This test report describes the test arrangement and the results of 4 sets of tensile specimens tested under uniaxial tension. The Aramis 4M optical strain measuring system was used to study the necking phenomena. Strain histories for a large area of the specimen over the entire range of the test are obtained and presented. The manufactures given yield strengths were 235 MPa and 275 MPa, for the nominal thickness's of 4 mm and 6 mm respectively. The specimen dimensions were according to classification society's standards and of non standard geometry. The usage of optical strain measuring system entails very satisfactory information of the whole testing process, respectively the deformation distribution. This report shall serve as a basis reference for future research in the field of metal deformation analysis. True stress versus strain curves can be derived accurately and a comparison between the clamping displacement versus Aramis displacement at a certain point can be made based on the presented results.

  • 137.
    Eitelberger, Johannes
    et al.
    Vienna University of Technology, Austria.
    Bader, Thomas K.
    Vienna University of Technology, Austria.
    de Borst, Karin
    Vienna University of Technology, Austria.
    Jäger, Andreas
    Vienna University of Technology, Austria.
    Multiscale prediction of viscoelastic properties of softwood under constant climatic conditions2012In: Computational materials science, ISSN 0927-0256, E-ISSN 1879-0801, Vol. 55, p. 303-312Article in journal (Refereed)
    Abstract [en]

    This paper covers the development and validation of a multiscale homogenization model for linear viscoelastic properties of wood. Starting point is the intrinsic structural hierarchy of wood, which is accounted for by several homogenization steps. Using the correspondence principle, an existing homogenization model for the prediction of elastic properties of wood is adapted herein for upscaling of viscoelastic characteristics. Accordingly, self-consistent, Mori–Tanaka, and unit-cell-based techniques are employed, leading to pointwise defined tensorial creep and relaxation functions in the Laplace-Carson domain. Subsequently, these functions are back-transformed into the time domain by means of the Gaver-Stehfest algorithm. With this procedure the orthotropic macroscopic creep behavior of wood can be derived from the isotropic shear behavior of the lignin-hemicellulose phase. A comparison of model predictions for viscoelastic properties of softwood with corresponding experimentally derived values yields very promising results and confirms the suitability of the model.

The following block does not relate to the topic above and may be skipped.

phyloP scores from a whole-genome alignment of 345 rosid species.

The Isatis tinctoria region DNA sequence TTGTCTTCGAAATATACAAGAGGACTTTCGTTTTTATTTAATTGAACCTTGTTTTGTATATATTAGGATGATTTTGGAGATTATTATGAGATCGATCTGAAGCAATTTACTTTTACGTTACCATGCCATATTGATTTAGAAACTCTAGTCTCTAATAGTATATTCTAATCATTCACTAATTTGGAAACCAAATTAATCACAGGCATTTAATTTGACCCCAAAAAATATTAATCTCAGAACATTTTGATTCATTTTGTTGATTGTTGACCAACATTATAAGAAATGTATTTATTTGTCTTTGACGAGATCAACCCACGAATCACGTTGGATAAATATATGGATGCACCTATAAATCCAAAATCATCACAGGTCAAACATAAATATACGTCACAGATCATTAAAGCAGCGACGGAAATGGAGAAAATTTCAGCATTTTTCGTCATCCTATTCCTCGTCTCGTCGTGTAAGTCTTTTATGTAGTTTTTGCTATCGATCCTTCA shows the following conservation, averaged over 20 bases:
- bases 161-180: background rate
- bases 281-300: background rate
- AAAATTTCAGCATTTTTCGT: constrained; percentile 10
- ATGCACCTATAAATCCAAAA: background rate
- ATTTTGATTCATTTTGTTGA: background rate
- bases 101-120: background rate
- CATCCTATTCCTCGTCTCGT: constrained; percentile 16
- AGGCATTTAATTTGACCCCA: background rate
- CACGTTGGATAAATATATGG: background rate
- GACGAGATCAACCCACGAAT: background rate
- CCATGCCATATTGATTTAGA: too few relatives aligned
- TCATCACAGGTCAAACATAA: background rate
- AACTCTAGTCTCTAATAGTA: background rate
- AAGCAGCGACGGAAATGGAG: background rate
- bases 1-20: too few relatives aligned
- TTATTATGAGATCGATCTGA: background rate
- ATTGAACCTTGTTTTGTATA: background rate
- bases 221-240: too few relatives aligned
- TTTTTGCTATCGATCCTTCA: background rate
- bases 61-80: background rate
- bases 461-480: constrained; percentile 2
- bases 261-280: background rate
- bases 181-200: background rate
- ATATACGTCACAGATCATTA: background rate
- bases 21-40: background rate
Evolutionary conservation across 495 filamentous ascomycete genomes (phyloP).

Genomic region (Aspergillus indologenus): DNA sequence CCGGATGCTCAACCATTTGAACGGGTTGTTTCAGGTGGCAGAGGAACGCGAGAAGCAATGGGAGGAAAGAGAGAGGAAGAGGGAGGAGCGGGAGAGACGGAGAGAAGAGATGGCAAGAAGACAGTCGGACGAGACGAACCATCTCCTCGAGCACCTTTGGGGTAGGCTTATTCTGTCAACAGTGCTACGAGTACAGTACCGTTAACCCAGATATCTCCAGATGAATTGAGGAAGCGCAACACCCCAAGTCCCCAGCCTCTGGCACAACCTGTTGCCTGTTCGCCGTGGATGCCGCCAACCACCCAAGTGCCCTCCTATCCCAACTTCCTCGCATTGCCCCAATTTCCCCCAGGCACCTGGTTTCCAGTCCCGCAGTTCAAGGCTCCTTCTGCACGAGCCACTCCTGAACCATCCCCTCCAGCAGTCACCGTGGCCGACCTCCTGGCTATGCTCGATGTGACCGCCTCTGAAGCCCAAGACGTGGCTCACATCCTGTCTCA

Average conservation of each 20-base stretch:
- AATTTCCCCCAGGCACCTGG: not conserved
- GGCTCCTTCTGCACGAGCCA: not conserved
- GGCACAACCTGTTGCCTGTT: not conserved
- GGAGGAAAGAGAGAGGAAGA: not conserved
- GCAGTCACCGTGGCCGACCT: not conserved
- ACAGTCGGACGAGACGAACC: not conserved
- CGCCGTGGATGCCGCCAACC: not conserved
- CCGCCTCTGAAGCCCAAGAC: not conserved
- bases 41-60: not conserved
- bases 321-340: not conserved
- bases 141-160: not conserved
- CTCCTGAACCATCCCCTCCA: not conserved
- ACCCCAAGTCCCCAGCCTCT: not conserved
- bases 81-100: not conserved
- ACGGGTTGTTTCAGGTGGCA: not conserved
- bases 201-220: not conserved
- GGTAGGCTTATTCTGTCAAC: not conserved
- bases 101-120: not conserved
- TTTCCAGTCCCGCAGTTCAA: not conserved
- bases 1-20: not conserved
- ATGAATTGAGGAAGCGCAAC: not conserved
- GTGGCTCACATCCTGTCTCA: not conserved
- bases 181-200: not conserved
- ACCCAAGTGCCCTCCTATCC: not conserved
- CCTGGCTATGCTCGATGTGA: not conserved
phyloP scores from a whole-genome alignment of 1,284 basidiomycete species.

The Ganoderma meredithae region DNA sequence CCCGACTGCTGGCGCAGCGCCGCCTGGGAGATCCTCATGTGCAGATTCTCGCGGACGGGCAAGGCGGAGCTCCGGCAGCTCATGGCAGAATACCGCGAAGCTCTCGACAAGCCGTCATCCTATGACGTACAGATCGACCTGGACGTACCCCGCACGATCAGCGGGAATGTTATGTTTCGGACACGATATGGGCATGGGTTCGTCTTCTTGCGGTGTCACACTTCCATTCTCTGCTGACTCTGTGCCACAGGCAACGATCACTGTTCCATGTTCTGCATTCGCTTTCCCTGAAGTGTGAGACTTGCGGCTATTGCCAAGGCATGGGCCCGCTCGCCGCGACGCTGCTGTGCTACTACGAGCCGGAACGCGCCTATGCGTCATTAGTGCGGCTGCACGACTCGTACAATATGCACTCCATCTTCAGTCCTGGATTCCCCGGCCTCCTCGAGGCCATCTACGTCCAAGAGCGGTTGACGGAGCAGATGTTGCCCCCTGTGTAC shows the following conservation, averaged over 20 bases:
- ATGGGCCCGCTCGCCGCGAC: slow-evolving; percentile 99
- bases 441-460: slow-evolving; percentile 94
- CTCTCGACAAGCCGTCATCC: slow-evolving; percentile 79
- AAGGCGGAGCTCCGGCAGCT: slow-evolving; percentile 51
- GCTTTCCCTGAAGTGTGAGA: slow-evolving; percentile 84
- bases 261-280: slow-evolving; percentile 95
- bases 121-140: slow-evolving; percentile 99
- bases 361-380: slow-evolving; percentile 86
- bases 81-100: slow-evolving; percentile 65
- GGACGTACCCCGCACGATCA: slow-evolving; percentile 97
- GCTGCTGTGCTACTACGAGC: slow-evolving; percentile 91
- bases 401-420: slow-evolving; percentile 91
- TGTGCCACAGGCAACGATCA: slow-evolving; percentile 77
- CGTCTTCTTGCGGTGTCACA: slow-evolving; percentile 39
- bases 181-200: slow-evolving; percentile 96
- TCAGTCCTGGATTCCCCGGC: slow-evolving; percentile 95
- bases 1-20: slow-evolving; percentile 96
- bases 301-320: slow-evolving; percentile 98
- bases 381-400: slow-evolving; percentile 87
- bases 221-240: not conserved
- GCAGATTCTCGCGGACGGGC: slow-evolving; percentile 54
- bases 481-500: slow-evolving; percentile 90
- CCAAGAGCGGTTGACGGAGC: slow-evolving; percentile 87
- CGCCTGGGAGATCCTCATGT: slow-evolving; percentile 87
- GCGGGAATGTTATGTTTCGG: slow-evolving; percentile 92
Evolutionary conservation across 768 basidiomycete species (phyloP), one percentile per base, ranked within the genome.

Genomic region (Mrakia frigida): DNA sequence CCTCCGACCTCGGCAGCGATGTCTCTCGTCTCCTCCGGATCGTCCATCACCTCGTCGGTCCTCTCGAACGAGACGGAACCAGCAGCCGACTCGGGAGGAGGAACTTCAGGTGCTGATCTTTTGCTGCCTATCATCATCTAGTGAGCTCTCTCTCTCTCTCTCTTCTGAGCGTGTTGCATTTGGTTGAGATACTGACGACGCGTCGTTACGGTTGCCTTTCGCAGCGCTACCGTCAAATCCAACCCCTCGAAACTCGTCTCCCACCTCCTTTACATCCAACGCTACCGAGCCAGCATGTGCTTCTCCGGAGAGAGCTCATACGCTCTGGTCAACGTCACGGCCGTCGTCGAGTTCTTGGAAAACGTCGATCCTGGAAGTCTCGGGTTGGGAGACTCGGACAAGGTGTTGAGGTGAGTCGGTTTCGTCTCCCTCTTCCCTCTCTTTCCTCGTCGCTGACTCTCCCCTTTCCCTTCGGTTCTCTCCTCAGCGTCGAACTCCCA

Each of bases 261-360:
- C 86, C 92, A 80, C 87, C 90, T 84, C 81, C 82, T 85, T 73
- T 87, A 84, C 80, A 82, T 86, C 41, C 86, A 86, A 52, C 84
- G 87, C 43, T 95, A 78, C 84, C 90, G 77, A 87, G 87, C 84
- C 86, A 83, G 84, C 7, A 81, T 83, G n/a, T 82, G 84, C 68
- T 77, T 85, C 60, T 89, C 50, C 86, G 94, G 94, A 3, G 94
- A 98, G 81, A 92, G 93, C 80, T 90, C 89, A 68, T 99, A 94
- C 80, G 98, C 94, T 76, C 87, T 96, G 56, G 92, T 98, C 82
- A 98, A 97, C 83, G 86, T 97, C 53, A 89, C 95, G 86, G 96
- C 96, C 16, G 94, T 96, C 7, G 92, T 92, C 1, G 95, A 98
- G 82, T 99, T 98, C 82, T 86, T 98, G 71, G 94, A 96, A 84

• 138.
    Ekevid, Torbjörn
    et al.
    Växjö University, Faculty of Mathematics/Science/Technology, School of Technology and Design. Maskinteknik.
    Lane, Håkan
    Wiberg, Nils-Erik
    Adaptive solid wave propagation: Influences of boundary conditions in high-speed train applications2006In: Computer Methods in Applied Mechanics and Engineering, ISSN 0045-7825, Vol. 195, no 4-6, p. 236-250Article in journal (Refereed)
    Abstract [en]

    Wave propagation in solid materials is of great interest in many engineering applications. The fact that the area of interest changes with time creates a number of computational problems such as the need for a mesh density varying in space and time. This means that the mesh must be continuously updated and controlled, rendering a large demand of computer effort. In certain applications like railway mechanics there are mobile loads. A load speed close to the natural speed in the underlying soil causes specific problems, shock waves being one of them. The transmitted waves have to leave the defined finite element domain without reflection, which imposes a need for certain modelling methods. The paper will deal with quality controlled FE-procedures for wave propagation including error estimation and mesh refinement/coarsening. As an application an important problem from railway mechanics is considered. When a high-speed train approaches an area with decreasing thickness of underlying soft soil on a stiff rock it is expected that the reflection of the wave will increase the total amplitude of the wave. We will study this problem with the procedures described above in full 3D with partly absorbing boundaries

  • 139.
    Ekstrand, Johan
    Linnaeus University, Faculty of Technology, Department of Forestry and Wood Technology.